Key Data on Health and Health Care by Race and Ethnicity

Most groups of nonelderly adults of color are more likely than nonelderly White adults to report not having a usual doctor or provider and going without care. Roughly one third (36%) of Hispanic adults, one quarter of AIAN (25%) and NHPI (24%) adults, and about one in five (21%) Asian adults report not having a personal health care provider compared to 17% of White adults (Figure 7). The share of Black adults who report not having a personal health care provider is the same as their White counterparts (17% for both). In addition, Hispanic (21%), NHPI (18%), AIAN (16%), and Black (14%) adults are more likely than White adults (11%) to report not seeing a doctor in the past 12 months because of cost, while Asian adults (8%) are less likely than White adults to say they went without a doctor visit due to cost. Hispanic (32%) and AIAN (31%) adults are more likely than White adults (28%) to say they went without a routine checkup in the past year, while Asian (26%), NHPI (24%), and Black (20%) adults are less likely to report going without a checkup. Hispanic and AIAN (both 45%) and Black (40%) adults are more likely than White adults (34%) to report going without a visit to a dentist or dental clinic in the past year.

In contrast to the patterns among adults, racial and ethnic differences in access to and use of care are more mixed for children. Nearly one in ten (9%) Hispanic children lack a usual source of care when sick compared to 5% of White children, but there are no significant differences for other groups for which data are available (Figure 8). Similar shares of Hispanic (7%), Asian (7%), and Black (4%) children went without a health care visit in the past year as White children (6%). However, higher shares of Asian (23%) and Black (21%) children went without a dental visit in the past year compared to White children (17%). Data are not available for NHPI children for these measures, and data for AIAN children should be interpreted with caution due to small sample sizes and large standard errors.

Among adults with any mental illness, Black, Hispanic, and Asian adults are less likely than White adults to report receiving mental health services. Roughly half (56%) of White adults with any mental illness report receiving mental health services in the past year. (Figure 9). In contrast, about four in ten (40%) Hispanic adults and just over a third of Black (38%) and Asian (36%) adults with any mental illness report receiving mental health care in the past year. Data are not available for AIAN and NHPI adults.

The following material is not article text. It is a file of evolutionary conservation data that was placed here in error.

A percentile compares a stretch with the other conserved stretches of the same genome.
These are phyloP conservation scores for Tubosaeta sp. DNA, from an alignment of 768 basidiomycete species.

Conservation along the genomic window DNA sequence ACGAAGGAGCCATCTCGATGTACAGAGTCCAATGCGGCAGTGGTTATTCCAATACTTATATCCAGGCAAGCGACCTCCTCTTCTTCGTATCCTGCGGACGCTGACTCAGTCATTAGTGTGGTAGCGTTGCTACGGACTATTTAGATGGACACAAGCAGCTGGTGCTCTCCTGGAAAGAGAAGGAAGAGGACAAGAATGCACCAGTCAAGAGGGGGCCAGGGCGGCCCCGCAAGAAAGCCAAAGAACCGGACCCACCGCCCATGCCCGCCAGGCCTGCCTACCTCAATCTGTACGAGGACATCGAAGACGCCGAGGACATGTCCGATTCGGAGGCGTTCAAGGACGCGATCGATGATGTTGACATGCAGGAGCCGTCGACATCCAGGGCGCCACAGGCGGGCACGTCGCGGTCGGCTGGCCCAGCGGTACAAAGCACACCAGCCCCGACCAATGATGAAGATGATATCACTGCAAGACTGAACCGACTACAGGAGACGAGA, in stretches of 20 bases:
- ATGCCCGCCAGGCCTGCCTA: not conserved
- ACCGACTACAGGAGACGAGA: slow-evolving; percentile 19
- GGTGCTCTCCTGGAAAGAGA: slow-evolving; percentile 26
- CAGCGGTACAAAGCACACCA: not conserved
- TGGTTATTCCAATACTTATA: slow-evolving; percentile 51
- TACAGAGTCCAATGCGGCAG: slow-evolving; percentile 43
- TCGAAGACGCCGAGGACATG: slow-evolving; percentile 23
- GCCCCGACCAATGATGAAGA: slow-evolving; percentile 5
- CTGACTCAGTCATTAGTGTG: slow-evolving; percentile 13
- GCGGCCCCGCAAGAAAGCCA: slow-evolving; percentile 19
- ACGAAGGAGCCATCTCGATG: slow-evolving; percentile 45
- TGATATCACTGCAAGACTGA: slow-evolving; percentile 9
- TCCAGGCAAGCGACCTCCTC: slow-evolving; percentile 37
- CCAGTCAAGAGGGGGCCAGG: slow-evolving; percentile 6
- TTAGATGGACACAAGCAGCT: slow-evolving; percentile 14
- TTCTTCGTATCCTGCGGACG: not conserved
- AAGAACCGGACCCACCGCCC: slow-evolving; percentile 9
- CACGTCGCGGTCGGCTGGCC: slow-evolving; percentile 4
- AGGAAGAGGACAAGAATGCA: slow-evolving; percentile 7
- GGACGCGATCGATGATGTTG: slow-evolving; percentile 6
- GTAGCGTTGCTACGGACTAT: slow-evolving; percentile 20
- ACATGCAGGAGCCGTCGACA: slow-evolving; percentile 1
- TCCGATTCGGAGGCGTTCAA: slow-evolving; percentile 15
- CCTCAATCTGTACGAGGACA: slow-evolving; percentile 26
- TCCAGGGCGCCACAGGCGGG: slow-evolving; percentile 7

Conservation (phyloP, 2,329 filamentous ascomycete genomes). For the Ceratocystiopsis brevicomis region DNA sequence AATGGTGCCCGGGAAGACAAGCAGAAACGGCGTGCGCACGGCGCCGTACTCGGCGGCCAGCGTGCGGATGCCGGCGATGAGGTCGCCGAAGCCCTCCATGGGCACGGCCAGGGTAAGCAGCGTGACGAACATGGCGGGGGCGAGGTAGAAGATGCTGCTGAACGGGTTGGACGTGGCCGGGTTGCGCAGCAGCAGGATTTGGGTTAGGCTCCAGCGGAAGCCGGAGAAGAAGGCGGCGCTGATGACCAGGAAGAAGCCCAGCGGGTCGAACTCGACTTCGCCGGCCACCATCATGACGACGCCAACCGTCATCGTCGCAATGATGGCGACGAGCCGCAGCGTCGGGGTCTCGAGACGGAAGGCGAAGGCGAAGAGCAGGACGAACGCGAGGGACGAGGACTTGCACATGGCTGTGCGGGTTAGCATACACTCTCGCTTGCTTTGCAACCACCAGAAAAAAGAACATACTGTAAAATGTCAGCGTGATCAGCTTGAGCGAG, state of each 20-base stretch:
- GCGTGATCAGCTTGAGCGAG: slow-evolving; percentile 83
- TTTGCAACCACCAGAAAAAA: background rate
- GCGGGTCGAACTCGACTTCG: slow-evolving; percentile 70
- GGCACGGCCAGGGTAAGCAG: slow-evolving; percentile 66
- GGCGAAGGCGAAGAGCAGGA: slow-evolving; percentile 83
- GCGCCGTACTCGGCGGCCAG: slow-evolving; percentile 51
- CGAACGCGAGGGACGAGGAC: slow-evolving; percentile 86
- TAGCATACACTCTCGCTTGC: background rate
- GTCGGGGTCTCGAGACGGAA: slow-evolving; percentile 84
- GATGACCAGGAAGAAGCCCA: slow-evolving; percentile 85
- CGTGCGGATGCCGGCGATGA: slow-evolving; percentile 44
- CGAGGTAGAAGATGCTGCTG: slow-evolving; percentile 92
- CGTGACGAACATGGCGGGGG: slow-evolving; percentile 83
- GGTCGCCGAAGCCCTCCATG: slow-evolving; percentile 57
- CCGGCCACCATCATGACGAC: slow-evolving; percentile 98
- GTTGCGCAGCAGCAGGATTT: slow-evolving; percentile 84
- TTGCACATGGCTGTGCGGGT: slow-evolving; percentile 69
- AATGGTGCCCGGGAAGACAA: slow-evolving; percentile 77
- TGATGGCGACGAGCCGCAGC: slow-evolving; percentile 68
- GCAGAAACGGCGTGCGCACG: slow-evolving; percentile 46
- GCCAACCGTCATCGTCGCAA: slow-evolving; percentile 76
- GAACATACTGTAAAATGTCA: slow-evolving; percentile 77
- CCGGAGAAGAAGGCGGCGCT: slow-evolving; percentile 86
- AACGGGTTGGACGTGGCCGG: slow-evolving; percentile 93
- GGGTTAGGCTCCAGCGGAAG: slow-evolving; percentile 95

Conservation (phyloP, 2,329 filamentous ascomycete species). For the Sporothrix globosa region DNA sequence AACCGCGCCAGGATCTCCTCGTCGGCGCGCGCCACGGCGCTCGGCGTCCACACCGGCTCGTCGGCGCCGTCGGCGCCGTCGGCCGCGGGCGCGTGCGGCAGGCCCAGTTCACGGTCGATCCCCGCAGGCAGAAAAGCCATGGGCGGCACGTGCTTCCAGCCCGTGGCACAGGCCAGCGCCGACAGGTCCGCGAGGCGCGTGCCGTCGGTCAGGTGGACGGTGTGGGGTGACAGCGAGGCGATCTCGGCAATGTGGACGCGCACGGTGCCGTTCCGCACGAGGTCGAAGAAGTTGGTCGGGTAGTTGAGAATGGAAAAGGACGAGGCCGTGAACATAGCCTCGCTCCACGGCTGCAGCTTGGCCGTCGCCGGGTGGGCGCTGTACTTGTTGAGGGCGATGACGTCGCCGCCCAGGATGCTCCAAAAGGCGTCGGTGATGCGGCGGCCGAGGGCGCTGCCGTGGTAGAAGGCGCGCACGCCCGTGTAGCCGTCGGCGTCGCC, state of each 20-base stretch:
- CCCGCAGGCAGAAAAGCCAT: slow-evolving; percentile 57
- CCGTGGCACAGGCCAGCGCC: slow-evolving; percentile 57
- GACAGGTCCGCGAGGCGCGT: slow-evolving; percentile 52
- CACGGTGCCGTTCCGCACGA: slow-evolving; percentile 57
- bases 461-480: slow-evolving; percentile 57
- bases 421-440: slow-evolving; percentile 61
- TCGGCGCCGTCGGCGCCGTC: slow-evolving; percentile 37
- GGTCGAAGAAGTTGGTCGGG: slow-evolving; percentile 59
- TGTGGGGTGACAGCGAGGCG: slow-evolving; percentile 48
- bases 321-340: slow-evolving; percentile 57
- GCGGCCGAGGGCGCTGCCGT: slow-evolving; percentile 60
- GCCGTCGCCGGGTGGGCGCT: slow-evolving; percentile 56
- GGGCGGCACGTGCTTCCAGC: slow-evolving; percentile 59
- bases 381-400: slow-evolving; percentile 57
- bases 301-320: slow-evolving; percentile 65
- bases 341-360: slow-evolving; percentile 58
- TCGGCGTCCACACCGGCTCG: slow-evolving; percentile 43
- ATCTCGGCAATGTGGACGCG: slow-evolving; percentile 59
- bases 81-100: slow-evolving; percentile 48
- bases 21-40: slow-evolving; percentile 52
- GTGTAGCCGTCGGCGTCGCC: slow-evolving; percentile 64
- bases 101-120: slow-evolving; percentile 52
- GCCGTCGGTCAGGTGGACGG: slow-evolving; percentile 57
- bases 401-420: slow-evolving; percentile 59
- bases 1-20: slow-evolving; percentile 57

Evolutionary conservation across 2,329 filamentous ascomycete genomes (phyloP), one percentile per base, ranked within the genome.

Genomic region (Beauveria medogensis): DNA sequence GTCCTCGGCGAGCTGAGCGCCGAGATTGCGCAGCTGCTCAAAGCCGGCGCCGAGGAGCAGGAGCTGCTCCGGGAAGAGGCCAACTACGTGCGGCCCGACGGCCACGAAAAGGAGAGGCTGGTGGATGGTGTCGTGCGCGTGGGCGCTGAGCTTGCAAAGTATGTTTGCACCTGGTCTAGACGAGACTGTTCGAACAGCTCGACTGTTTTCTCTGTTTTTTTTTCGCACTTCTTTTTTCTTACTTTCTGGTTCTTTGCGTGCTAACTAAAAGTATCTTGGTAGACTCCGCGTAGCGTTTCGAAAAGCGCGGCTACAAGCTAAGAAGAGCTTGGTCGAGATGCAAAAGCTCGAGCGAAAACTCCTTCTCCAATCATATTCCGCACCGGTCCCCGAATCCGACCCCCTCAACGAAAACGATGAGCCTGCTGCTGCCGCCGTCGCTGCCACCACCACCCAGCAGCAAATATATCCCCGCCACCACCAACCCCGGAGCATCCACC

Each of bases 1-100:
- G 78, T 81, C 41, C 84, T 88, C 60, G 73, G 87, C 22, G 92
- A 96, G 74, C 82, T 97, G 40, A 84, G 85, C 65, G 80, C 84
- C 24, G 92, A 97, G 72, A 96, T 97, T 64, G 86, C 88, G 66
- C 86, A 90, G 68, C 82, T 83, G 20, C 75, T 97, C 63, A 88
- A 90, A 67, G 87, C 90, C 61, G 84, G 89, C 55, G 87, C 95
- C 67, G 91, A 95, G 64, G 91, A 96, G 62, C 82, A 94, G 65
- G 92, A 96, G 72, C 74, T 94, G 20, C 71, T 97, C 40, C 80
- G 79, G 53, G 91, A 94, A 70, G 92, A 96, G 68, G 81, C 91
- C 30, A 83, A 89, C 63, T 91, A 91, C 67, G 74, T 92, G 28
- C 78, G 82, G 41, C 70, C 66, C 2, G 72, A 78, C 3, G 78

Experiences across racial and ethnic groups are mixed regarding receipt of recommended cancer screenings (Figure 10). Among women ages 50-74 (the age group recommended for screening prior to updates in 2024, which lowered the starting age to 40), Black people (24%) are less likely than White people (29%) to go without a recent mammogram. In contrast, AIAN (41%) and Hispanic (35%) people are more likely than White people (29%) to go without a mammogram. Among those recommended for colorectal cancer screening, Hispanic, Asian, AIAN, NHPI, and Black people are more likely than White people to not be up to date on their screening. Increases in cancer screenings, particularly for breast, colorectal, and prostate cancers, have been identified as one of the drivers of the decline in cancer mortality over the past few decades.

Racial and ethnic differences persist in flu and childhood vaccinations (Figure 11). Roughly six in ten Hispanic (63%), AIAN (63%), and Black (58%) adults went without a flu vaccine in the 2022-2023 season compared to about half (49%) of White adults. However, among children, White children (44%) are more likely than Asian (28%) and Hispanic (39%) children to go without the flu vaccine; data are not available to assess flu vaccinations among NHPI adults and children. In 2019-2020, AIAN (42%), Black (37%), and Hispanic (33%) children were more likely than White children (28%) to have not received all recommended childhood immunizations.

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